Q Why are some trees staked or guyed but not others?
Trees are staked when they need support, perhaps because of their size or the exposure of the site. A tree can also be supported by underground systems that anchor the root into the soil. That is the main aim of support — to keep the rootball of newly planted trees steady in the ground while they spread and develop to anchor the tree firmly.
Before roots have had a chance to establish, a well-developed branch structure means the tree can rock in the wind. This leads to the rootball drying out and working loose. A sudden blast is then all that is needed to topple the tree, assuming it has not already given up and died.
However, you should be aware that wind can also help to strengthen trees — some movement will encourage the development of anchoring roots.
If the tree is put into an excavated planting pit, it will almost certainly need to be supported.
Whips and stock shorter than 1m high where a planting notch is made with a spade probably will not need support. Stakes or canes are also required by many of the tree shelters used to provide a beneficial microclimate.
Q How tall does the stake need to be?
Back in the 1970s, it was common to stake right into the crown. We still see this today. Unfortunately, it provides a leverage point for wind and vandals, and trees tend to snap at the height of the stake.
Forestry Commission research in the 1980s indicated that a short stake — perhaps about one-third up the tree stem — is sufficient to hold the rootball steady. This size also allows a little movement in the upper part of the tree, a factor believed to reduce stem weakening as well as helping to encourage a strong root system.
Stakes are also used to secure tree shelters. The stakes should be long enough for about 30cm to be sunk into the ground — more where soil is light or well cultivated. They should always be below the rim of the shelter or they can cause damage. Use stakes of a larger diameter or thicker canes to secure shelters on windy sites.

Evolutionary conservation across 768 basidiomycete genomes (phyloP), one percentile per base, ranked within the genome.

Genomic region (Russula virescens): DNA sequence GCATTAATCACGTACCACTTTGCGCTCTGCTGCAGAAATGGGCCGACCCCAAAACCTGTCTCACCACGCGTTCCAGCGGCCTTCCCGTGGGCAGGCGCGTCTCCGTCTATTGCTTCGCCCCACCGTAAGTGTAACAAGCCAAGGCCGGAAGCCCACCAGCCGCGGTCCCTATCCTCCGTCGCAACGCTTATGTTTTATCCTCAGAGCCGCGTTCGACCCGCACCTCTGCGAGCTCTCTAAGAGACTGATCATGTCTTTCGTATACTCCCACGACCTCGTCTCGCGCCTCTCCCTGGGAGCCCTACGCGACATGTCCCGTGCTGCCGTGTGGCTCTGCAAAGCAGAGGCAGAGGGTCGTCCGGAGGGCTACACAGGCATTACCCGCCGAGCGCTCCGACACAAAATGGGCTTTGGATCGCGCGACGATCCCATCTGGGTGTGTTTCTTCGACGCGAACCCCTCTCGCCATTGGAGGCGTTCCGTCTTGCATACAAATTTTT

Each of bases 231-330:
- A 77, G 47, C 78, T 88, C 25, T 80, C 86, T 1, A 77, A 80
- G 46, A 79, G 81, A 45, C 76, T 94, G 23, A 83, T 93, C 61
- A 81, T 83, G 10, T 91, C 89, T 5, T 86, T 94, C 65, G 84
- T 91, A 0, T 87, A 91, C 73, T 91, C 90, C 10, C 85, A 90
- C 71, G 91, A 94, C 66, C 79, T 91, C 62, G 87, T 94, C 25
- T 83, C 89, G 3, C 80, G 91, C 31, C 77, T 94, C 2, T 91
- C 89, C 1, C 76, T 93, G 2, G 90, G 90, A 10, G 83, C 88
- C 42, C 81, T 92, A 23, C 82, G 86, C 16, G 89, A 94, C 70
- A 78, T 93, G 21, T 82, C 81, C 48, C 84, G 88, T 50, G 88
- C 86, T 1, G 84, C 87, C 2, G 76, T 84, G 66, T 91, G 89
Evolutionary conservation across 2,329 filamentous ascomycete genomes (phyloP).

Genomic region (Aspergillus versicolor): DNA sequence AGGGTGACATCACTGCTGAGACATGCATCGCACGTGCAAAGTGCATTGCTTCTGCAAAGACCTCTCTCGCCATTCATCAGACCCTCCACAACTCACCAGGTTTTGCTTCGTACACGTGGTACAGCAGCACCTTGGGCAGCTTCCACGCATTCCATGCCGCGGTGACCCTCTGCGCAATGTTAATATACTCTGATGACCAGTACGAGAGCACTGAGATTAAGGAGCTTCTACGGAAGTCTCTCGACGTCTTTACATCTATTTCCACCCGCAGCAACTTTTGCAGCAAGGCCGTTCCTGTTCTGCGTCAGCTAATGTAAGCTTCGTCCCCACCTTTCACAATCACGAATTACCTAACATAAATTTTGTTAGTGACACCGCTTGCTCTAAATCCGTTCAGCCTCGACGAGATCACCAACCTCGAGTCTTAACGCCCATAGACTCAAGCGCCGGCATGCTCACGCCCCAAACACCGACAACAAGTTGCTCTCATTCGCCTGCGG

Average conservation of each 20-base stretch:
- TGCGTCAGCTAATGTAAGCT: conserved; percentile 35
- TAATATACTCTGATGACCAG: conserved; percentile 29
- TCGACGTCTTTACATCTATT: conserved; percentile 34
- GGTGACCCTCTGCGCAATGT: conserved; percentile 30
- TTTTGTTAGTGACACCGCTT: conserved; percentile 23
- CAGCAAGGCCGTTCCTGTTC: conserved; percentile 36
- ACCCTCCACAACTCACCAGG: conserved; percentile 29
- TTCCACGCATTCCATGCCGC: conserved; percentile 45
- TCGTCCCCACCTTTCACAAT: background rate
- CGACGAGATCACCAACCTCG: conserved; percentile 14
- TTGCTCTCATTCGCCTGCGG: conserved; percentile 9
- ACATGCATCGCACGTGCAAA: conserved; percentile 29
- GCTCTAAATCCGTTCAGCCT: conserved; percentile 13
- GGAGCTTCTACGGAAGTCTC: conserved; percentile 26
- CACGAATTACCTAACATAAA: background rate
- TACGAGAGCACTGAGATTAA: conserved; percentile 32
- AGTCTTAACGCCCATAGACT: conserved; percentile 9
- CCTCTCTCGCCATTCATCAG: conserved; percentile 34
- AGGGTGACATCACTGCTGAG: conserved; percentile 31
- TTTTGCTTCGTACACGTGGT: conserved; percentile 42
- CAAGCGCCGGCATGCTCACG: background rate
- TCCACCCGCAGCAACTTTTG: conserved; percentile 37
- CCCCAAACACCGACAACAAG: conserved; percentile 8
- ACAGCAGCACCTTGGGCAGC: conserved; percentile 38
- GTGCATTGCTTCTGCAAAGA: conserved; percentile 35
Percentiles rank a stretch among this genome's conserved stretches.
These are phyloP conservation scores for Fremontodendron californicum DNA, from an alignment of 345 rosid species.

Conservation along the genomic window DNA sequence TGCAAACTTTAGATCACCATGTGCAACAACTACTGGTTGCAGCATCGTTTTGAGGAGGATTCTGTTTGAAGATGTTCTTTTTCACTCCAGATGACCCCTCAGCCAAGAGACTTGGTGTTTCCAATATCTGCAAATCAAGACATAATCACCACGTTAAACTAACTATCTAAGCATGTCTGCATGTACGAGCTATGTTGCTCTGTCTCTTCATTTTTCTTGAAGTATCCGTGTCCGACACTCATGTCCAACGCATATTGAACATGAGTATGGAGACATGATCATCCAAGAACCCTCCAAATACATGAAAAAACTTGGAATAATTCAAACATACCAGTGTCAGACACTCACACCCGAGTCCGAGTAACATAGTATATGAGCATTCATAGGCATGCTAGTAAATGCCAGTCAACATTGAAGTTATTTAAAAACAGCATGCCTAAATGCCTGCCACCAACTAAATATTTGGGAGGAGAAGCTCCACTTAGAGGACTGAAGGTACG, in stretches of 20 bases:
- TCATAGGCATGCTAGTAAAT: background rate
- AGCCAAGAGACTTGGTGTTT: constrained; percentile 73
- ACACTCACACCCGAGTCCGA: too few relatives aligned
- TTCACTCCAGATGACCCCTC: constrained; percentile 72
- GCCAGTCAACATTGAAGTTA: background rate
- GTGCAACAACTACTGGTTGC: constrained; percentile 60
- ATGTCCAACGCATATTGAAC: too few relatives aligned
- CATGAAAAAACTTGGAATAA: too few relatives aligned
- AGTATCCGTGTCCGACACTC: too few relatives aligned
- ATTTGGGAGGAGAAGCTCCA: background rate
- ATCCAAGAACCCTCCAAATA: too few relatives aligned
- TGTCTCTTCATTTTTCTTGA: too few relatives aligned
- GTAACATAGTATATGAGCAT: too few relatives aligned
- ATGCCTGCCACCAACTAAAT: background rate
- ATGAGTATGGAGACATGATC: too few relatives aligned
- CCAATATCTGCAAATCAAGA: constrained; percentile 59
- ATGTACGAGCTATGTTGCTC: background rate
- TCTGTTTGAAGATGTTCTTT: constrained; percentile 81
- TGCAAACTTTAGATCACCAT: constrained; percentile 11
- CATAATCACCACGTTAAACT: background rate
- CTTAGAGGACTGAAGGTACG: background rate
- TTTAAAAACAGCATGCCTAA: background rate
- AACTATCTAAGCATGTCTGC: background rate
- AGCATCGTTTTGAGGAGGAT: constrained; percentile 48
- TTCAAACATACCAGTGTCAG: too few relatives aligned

Q When should a single stake or two stakes be used?
Single-stake support is usually provided for feathered up to standard trees, and particularly for field-grown stock. In this instance, the stake can be driven firmly into the pit prior to planting and should be in the side subjected to prevailing wind. Double-staking is useful for container-grown trees because the stakes, usually driven into the ground after the tree has been placed in the pit, can straddle the rootball without disturbing it.
Q How often should the tie be checked and adjusted?
It will depend on the type of tie and material used. Some have greater stretch; some need adjusting annually. Follow the manufacturer's recommendations.
Q Underground guying is surely more expensive than staking. Are the benefits of this worth the extra expenditure?
Underground guying systems, such as the Platipus Tree Anchor, should be seen as an investment. They are normally used to support rootballed stock and are installed into the pit at the time of planting. The chief selling point of the Platipus Anchor is that there is nothing above ground to spoil the appearance of the tree — no leverage points for wind or vandals and no trip points sometimes associated with guying methods.
There can also be a time saving. It can be quicker to install some underground guying systems than to set up a double-stake support. Also, if the system used has been designed to rust or rot in the ground, there is no need to check and loosen ties, although inspection visits should
still be made.
Q How should we support large conifers?
Above-ground guying systems tend to be used for cedars, pines and other species that have big evergreen heads. The resulting trip hazard means that guying cannot always be used in public places.